Academic journal article Journal of Comparative Research in Anthropology and Sociology

The Theory of Economic Development: An Inquiry into Profits, Capital, Credit, Interest and the Business Cycle

Academic journal article Journal of Comparative Research in Anthropology and Sociology

The Theory of Economic Development: An Inquiry into Profits, Capital, Credit, Interest and the Business Cycle

Article excerpt

Schumpeter, J.A., 1934 (2008), The Theory of Economic Development: An Inquiry into Profits, Capital, Credit, Interest and the Business Cycle, translated from the German by Redvers Opie, New Brunswick (U.S.A) and London (U.K.): Transaction Publishers.

A review to a book that is 100 years old1

'The Theory of Economic Development' is still one of the most famous and influential books in the entire field of economics. This book was published when Joseph Schumpeter was only 28 years old and he considered it to be his seminal work. Since this book's publication, Schumpeter's reputation as a "prophet of innovation" (McCraw, 2007) has been firmly established. Just a few years ago, the well known economist Richard Swedberg (2007: 2) wrote that from "all the theories of entrepreneurship that exist, Schumpeter's theory is still, to my mind, the most fascinating as well as the most promising theory of entrepreneurship that we have". Last but not least, this book contains some significant elements used as foundations for building contemporary analysis which is labelled as being in the sphere of the economic sociology (Martinelli, 1994: 478-480).

Joseph Schumpeter was born in 1883 and in his youth specialized in law and economics at the University of Vienna. In this period "Schumpeter had studied with Friedrich von Wieser, Eugen von Philippovitch and Eugen von Böhm-Bawerk in Vienna and had acquired an intimate knowledge of their contributions" (Kurz: 2008: 263). His academic career started in 1909 at the University of Czernowit, and two years later, in 1911, Schumpeter moved at the University of Graz. Between 1914 and 1925 there was a break in his academic life wherein he served as the Austrian finance minister for a short time. After that he acted as the president of a private bank in Vienna. The next phase of his academic life, during which he was linked with the University of Bonn, started in 1926 and finished in the early 1930s. In the last part of his life he accepted a professorship at Harvard University where he remained until his death in 19503.

The Schumpeterian system of economic thought was built in such a way as to realize a necessary symbiosis between economic, historical, political, social and all other elements of the process of the functioning and development of the capitalist world. All of these specific aspects of capitalist society could be approached as separate entities because this was considered to be the most appropriate way to effectively access the economic aspects of reality. Certainly, from the Schumpeterian point of view, economic phenomena are not an isolated and undetermined, but this is not a reason to explain the economic world through external factors. 'The Theory of Economic Development' was a first step in this Schumpeterian effort to create the theoretical tools and concepts which were needed to approach the economic sphere of reality while assigning phenomena such as wars, political upheaval, and cultural or spiritual issues a secondary significance. The important influence of these latter are not effaced, rather Schumpeter succeeded in elegant fashion in focusing the analysis of the economic development of the capitalist world on exclusively economic elements of the process. The central argument of his system of thought assigned the most significant role to entrepreneurship with its inseparable and embedded innovative nature.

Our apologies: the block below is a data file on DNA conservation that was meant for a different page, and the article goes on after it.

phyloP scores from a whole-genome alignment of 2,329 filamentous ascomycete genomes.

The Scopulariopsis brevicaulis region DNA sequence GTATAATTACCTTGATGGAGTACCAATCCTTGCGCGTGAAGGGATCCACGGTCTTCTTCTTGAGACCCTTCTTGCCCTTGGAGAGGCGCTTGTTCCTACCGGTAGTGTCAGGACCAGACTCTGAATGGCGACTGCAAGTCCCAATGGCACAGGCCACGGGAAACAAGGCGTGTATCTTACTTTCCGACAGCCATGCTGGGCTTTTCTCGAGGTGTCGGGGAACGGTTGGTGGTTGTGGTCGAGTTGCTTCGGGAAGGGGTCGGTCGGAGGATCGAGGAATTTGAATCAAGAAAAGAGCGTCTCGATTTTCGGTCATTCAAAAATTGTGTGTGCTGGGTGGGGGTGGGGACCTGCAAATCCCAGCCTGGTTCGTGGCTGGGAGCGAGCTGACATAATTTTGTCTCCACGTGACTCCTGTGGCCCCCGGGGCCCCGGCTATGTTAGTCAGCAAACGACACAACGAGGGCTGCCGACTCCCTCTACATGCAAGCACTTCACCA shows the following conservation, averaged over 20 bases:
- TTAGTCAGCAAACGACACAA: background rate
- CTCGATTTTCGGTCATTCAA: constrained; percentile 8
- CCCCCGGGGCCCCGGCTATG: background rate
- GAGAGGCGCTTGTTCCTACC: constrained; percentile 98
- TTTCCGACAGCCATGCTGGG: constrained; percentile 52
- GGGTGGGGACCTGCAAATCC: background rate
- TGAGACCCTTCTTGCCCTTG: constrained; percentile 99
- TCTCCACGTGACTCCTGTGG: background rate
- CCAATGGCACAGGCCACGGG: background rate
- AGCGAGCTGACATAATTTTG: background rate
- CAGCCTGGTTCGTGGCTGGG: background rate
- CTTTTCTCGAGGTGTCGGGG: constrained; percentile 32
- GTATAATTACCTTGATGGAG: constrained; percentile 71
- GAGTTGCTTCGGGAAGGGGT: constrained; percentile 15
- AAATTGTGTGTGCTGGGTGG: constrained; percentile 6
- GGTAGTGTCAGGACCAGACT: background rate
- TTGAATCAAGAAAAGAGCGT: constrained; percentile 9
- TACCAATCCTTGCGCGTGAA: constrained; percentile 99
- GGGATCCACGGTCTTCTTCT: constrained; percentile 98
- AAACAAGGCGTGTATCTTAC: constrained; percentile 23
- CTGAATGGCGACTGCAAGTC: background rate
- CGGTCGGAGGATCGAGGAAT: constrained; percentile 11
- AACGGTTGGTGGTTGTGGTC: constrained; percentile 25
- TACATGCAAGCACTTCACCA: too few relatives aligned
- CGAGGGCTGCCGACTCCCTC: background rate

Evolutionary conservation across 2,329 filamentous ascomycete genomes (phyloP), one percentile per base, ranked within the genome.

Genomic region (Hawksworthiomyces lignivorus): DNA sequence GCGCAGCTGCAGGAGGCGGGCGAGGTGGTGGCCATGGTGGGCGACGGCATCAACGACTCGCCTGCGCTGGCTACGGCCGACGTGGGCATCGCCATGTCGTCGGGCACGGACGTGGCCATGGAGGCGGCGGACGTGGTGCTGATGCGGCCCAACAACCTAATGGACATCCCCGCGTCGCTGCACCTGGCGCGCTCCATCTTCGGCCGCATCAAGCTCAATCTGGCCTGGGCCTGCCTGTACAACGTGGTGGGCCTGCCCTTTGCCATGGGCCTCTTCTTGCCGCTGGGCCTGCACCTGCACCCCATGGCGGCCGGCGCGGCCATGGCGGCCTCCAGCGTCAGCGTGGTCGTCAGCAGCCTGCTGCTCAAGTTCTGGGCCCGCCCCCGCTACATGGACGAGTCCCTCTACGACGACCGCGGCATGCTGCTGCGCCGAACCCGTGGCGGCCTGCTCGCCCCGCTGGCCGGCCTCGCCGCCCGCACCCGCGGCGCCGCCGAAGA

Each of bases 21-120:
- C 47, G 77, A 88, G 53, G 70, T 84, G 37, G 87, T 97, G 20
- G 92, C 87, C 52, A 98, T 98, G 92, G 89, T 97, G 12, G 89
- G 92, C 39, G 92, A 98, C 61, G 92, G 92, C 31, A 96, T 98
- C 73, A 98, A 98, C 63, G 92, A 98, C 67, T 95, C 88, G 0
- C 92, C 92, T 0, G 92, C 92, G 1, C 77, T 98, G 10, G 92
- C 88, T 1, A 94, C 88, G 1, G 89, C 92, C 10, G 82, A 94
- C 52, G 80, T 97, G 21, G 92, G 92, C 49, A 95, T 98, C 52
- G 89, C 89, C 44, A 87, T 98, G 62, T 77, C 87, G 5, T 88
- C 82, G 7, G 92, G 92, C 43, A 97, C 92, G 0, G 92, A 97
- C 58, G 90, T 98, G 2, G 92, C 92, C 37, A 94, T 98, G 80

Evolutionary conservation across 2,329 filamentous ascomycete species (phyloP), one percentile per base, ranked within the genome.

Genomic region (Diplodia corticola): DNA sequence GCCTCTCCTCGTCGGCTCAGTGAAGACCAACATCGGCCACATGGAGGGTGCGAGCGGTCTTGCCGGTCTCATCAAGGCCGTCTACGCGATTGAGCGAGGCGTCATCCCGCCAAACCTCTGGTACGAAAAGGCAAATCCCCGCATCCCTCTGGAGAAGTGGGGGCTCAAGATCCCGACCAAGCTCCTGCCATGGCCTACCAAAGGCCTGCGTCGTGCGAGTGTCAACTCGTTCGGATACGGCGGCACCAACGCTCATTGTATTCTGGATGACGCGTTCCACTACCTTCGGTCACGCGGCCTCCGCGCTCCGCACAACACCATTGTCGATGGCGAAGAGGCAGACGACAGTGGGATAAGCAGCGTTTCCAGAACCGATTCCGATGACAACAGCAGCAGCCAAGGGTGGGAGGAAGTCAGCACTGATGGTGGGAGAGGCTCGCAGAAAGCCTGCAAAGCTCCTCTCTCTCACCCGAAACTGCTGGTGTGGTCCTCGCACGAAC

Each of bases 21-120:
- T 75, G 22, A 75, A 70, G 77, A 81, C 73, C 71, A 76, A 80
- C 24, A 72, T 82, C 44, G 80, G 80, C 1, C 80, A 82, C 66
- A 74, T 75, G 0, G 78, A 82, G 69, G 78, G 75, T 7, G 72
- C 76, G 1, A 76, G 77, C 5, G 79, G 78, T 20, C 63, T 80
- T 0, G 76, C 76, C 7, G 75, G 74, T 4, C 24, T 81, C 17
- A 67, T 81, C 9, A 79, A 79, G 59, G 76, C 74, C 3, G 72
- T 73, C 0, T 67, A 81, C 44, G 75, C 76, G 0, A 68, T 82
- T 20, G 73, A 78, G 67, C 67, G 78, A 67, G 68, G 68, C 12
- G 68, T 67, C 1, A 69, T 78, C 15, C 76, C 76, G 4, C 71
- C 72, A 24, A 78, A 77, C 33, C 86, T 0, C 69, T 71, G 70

The theoretical aspects of the economic phenomena of the capitalist world analyzed in this book were developed and detailed further by Schumpeter in another two books, namely Business Cycles: A Theoretical, Historical, and Statistical Analysis of the Capitalist Process4 (1939) and Capitalism, Socialism and Democracy5 (1942).

In 'The Theory of Economic Development' and all of Schumpeter's subsequent seminal books, one of the most important aspects of the analysis is the distinction between exogenous and endogenous factors of the economic system. …

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